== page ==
• A brand-new Idiotsbooks/Bobbledy Books combined store (which will allow you to buy subscriptions and other stuff from BOTH presses at once and which will [in response to popular demand] allow you to purchase recurring subscriptions so that you do not have to remember to renew; a win for you and for us!)
  • A brand-new Haywire Letterpress site (so that you can, you know, buy stuff from Haywire Letterpress when it launches later this month)

I stopped by yesterday afternoon to make sure Robbi was still conscious and to get a pulse on her mood.

I thought a little company might make her feel better.

I was wrong.

Rest assured, she is not going hungry. As far as I can tell, if the old saying is true that you are what you eat…

…Robbi will soon be a granola bar.

And a bear naked one, at that.

Right after this photo was taken, she grumpily sent me away with a homework assignment.

The horizontal lines represent words that need writing. And so I will write them.

It seems the least I can do.

In spite of the abovepictured gloom, I am happy to say that Robbi is making great progress. Far more than she can see from the depths of her misery. It is exciting to see all these new designs and sites take shape. I daresay we will emerge on the other side of this ordeal looking far more polished and professional than we do now. You might not even recognize us.

If in doubt, just look for the grumpy granola bar.



We spend a lot of time coming up with ideas. Some are good and useful, and a lot are really bad and should be immediately sent to the Death Star dump. It turns out we do our best brainstorming in the car, when we’re supposed to be enjoying time away from the studio. Apparently, “enjoying time” means “thinking about work.” So be it. We’re not going to fight it. So, on last weekend’s trip to the zoo (http://www NULL.bobbledybooks, we brought along the manuscript for our next Bobbledy Book. Matthew drove while I sat in the passenger seat with my red pen and the next book, titled (at the moment), The Imaginary Dragon. Spoiler alert: it’s about a dragon. Matthew usually writes ideas for illustrations into the manuscript, some of which I agree with, but a lot of which I don’t. This makes for some good red pen action.

But even the ones I agree with need some tweaking, so we talk about each little section and I take notes, so I can remember what we talked about when it comes time to draw. We also talk about refining the writing, so there is definitely some moving around of text and some very red-pen-appropriate demands for rewrites.

I always do the note-taking at this stage, because I need to be able to make sure that the ideas that we have during the brainstorm are the same ones that pop into my head after reading the notes. I have such a terrible memory that even sometimes just writing, “Draw the dragon standing on the mountain here,” isn’t enough. So I end up with weird little seemingly cryptic notes and pictures that look like this:

but that generally do the trick when it comes to remembering. You wouldn’t know it, but those little pointy lines coming in from the left are spears pointed in the direction of the dragon, who is that sideways lightbulb-shaped thing on the right, and the little bunny ear with the scribbles around it in the top right hand corner is supposed to be a bunch of burning trees. At least it’s clear that the king with his crown on is poking his head in from the left. Clear as a bell.

Matthew saves everything that we do, even if it’s a bunch of indecipherable doodles on the edges of a manuscript. So he was not pleased when over the course of our trip to DC some sort of sticky drink was spilled on the manuscript and stuck all of the pages together. The pages then needed to be surgically separated, and given the fact that neither of us is really a surgeon, the outcome was not ideal.

There were very few doodles hurt in the process, though, so we’ll chalk it up as a success. The manuscript will go at the top of a giant pile of such Idiots’ detritus, and we’ll just hope it doesn’t stick to whatever things get piled on top of it.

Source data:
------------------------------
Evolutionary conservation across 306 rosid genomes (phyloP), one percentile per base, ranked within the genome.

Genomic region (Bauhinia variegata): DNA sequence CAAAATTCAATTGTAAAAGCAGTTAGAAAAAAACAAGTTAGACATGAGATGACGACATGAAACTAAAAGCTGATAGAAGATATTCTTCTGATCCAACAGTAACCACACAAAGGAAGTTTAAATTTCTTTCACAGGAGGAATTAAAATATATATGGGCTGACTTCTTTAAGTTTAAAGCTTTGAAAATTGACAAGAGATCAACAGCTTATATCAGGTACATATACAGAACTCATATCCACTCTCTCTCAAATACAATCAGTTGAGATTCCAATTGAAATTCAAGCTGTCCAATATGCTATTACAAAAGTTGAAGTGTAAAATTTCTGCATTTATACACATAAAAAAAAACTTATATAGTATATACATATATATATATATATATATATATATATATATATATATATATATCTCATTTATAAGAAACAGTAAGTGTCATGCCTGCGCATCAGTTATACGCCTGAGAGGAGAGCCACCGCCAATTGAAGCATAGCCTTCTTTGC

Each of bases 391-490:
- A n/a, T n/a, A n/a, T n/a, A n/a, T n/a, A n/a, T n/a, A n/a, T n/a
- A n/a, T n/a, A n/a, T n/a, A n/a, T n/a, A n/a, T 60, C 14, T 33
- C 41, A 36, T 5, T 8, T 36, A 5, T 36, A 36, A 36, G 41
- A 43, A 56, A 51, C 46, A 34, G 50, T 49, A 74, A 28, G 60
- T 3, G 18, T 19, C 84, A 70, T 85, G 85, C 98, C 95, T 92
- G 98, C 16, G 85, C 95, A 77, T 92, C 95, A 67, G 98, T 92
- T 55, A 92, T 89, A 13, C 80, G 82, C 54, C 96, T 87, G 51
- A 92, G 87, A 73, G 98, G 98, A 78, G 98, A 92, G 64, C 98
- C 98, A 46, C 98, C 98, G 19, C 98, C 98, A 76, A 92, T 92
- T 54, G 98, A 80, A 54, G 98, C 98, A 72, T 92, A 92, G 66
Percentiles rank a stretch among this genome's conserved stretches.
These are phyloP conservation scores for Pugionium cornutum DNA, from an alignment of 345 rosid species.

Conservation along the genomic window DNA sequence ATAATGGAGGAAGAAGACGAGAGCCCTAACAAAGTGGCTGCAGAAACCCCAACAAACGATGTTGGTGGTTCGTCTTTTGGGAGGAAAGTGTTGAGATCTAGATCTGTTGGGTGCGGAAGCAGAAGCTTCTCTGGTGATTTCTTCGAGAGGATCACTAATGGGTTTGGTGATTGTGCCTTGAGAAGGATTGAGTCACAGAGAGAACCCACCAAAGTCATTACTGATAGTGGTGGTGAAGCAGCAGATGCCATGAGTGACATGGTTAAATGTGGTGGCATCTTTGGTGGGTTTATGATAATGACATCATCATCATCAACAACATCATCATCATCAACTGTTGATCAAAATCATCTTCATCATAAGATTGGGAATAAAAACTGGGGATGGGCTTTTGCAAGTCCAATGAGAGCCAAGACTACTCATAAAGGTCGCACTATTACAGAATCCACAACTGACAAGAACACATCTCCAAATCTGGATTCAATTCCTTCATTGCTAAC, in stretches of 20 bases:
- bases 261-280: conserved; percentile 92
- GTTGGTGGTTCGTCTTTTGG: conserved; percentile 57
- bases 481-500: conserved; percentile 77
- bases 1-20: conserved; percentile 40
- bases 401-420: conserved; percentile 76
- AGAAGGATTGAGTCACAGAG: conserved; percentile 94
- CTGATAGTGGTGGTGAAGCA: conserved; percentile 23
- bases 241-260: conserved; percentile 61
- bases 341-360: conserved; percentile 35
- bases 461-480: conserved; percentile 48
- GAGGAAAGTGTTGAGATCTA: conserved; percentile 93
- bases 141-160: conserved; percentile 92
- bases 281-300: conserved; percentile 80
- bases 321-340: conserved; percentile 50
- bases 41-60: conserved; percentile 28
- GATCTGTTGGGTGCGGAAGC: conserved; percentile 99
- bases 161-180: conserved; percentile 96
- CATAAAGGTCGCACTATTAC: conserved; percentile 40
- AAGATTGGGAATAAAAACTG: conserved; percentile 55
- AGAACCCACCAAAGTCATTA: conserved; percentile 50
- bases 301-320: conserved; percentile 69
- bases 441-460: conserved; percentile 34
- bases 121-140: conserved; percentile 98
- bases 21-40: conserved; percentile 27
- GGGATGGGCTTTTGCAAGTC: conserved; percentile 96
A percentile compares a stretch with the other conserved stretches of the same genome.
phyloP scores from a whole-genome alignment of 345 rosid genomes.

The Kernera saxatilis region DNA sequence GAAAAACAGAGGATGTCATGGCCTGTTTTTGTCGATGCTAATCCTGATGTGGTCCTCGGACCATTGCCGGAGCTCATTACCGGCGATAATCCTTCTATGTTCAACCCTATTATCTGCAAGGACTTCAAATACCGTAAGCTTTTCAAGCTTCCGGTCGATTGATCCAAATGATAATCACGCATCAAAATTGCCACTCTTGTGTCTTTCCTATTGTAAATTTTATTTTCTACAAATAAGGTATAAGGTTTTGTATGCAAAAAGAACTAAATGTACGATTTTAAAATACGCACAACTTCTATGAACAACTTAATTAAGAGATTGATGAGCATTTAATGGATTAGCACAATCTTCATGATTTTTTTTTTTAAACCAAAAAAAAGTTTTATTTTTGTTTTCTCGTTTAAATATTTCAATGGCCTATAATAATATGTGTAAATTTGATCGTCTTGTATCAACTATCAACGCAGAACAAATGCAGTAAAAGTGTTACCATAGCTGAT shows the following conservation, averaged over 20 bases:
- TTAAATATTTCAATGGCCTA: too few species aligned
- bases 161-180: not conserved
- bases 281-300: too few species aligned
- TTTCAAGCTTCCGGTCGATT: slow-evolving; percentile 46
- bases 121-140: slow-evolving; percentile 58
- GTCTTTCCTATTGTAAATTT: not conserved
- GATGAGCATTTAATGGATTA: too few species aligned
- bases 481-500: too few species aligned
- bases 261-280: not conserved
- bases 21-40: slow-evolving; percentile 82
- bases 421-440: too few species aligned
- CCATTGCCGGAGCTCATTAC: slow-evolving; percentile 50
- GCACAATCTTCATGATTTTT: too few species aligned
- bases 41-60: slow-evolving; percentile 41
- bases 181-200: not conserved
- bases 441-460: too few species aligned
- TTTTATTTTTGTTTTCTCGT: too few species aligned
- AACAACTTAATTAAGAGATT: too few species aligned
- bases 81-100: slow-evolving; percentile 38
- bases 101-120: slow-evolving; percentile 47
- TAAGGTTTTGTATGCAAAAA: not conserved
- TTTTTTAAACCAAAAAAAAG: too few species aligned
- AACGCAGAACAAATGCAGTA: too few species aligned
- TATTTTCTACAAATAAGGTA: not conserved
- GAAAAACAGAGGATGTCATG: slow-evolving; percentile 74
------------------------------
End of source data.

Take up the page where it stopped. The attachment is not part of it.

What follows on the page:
And now that that important part of the process is done, it’s time for me to get to work.

Head Shots

Head Shots

Coming up in the fall, we have ourselves signed up to give presentations at eight different colleges. This is very exciting, but also a little daunting. For the most part, we’re given an hour – the expectation seems to be we do a 45-minute talk with a 15-minute question and answer session at the end. 45 minutes seems like an awfully long time. We’ve made a tactical decision to try to keep folks from completely falling asleep by showing them lots of slides while we tell our story.

Here’s a little condensed version of it for you:

Matthew and I make stuff like crazy, pretty much all the time:

Making stuff (http://www NULL.bobbledybooks NULL.jpg)

It’s nice to get to work in your pajamas:

Pajamas (http://www NULL.bobbledybooks NULL.jpg)

Even though it sometimes means that you fall asleep at your desk, never having taken off your pajamas all day:

Email (http://www NULL.bobbledybooks NULL.jpg)

When we’re not working, Matthew generally is wrangling the kids:

Matthew with kids (http://www NULL.bobbledybooks NULL.jpg)

And I spend a lot of time making sure our ice cream stores never run too low:

Ice Cream (http://www NULL.bobbledybooks NULL.jpg)

Though sometimes all of this crazy chaos that is our lives can feel tiring (especially the keeping tabs on the ice cream part), we feel like we’ve gotten more than our share of good luck:

Lucky (http://www NULL.bobbledybooks NULL.jpg)

And we love very much what we do, even if it sometimes makes us feel like we’re crazy:

Crazy (http://www NULL.bobbledybooks NULL.jpg)

That’s the basic idea, with some sage advice, creative rabble-rousing, and general dog-and-pony-show-ing thrown in. The slideshow that we’ll be taking on the road this fall has 266 slides in it. About 3/4 of those slides are slides I have to draw. This means that for the last very LONG time I have been drawing our heads into different scenarios. I have two files on my computer that pretty much stay on my desktop so I can look at all of our different expressions and try to make the best fit.

many heads (http://www NULL.bobbledybooks NULL.53 NULL.57-AM NULL.jpg)

Sometimes none of the heads quite captures the expression I’m looking for, and I have to call Matthew over and say, “Look like you’re frustrated that Twitter only lets you use 140 characters”:

frustrated (http://www NULL.bobbledybooks NULL.jpg)

or, “Look pathetically hopeful that someday you will be allowed to ride a motorcycle”:

pathetically hopeful (http://www NULL.bobbledybooks NULL.jpg)

Luckily, Matthew has a strong background in theater (https://idiotsbooks and film (https://idiotsbooks that’s kept this project running smoothly. As it is, I’ve only got 18 drawings to go. Hopefully I can get them finished before our first presentation at Drake University (http://artsci NULL.drake in Iowa. I’ve got two and a half weeks – here’s hoping!